Evander Holyfield Is Down-to-Earth

A few minutes after my two sons and I were seated, one of my favorite boxers eased into the pew behind us.

A most memorable day in my life involving a brush with fame started as a very ordinary Sunday at Windsor Village United Methodist Church in Houston. Now, this story happened in February of 1993. That was before Pastor Kirbyjon Caldwell became the spiritual adviser to President Bush and was suddenly thrust into the national spotlight.

Houston has nice weather the majority of the time, and this particular day was no different. A few minutes after my two sons and I were seated, one of my favorite boxers eased into the pew behind us. My youngest son, Bronwyn, who was seven years old, was sitting in my lap, and he kept turning around to look behind us. "Bronwyn, turn around and pay attention," I whispered. But Bronwyn was in awe of someone sitting behind us. Whoever it was was shaking his hand.

So I turned my head slightly and got a glimpse of someone who appeared to be Evander Holyfield. "Oh, my God!" is what I was thinking. I love this man. I am not really big on football and basketball, but I enjoy boxing. I got nervous, and the palms of my hands were starting to sweat. I could not understand why I was feeling so star-struck. I have met several famous people and have never felt on the verge of losing my composure. I looked over at my older son, Matthew. He was his usual cool self with a "so what?" look on his face.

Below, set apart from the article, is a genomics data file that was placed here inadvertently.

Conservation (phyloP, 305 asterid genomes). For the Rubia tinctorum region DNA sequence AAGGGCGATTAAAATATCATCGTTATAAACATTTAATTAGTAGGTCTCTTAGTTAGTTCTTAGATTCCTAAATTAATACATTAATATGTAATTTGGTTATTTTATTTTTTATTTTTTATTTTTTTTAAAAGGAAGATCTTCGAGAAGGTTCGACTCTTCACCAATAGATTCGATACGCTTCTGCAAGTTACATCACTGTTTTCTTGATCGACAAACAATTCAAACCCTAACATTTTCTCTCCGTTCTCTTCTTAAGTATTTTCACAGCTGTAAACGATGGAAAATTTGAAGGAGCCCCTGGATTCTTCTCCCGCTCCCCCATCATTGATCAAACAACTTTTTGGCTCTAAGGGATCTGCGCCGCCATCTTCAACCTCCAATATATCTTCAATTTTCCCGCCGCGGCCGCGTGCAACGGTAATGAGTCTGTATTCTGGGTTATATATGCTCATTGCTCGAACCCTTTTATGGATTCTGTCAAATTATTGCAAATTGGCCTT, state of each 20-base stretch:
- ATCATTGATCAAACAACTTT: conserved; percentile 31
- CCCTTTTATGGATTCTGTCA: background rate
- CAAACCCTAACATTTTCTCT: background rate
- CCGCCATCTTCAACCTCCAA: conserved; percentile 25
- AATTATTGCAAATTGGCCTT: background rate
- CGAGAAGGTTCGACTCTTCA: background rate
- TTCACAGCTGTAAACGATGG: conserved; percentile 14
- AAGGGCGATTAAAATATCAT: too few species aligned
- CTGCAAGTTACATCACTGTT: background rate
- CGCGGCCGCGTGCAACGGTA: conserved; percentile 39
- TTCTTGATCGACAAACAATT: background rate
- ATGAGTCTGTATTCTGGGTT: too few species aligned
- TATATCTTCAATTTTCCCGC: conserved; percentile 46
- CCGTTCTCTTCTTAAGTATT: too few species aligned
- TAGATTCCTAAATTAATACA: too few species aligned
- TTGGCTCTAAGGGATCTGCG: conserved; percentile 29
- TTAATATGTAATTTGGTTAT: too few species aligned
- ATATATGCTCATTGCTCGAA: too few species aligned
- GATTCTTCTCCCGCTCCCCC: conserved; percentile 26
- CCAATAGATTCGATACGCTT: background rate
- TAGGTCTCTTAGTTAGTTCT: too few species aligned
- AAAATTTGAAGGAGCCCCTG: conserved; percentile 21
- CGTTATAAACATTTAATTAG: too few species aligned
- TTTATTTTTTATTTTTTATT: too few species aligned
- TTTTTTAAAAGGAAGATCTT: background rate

While the church service continued, I had trouble focusing on the sermon. I don't even remember what the topic was. It took every ounce of my strength not to turn around again. I knew that Mr. Holyfield came to worship and probably did not want to be acknowledged or sign autographs on this holy day. It was soothing to hear him so into the sermon. He had missed the congregational reciting of the "Prayer of Praise" and "Affirmation of Faith," but he got the spiritual feeding of the word. Every now and then, he said, "Amen."

After the doxology and the sending forth of the people, Mr. Holyfield was attentive to Bronwyn. As we all were exiting the pews, I thought to myself, "This may be a one-time opportunity to meet and greet one of my favorite famous people. Don't let this moment pass you by."

So we exchanged greetings, and he autographed my church bulletin with "Holyfield, Phil. 4:13." He was so pleasant, fan-friendly, and just plain down-to-earth. In my book, he is truly "the Real Deal Holyfield."


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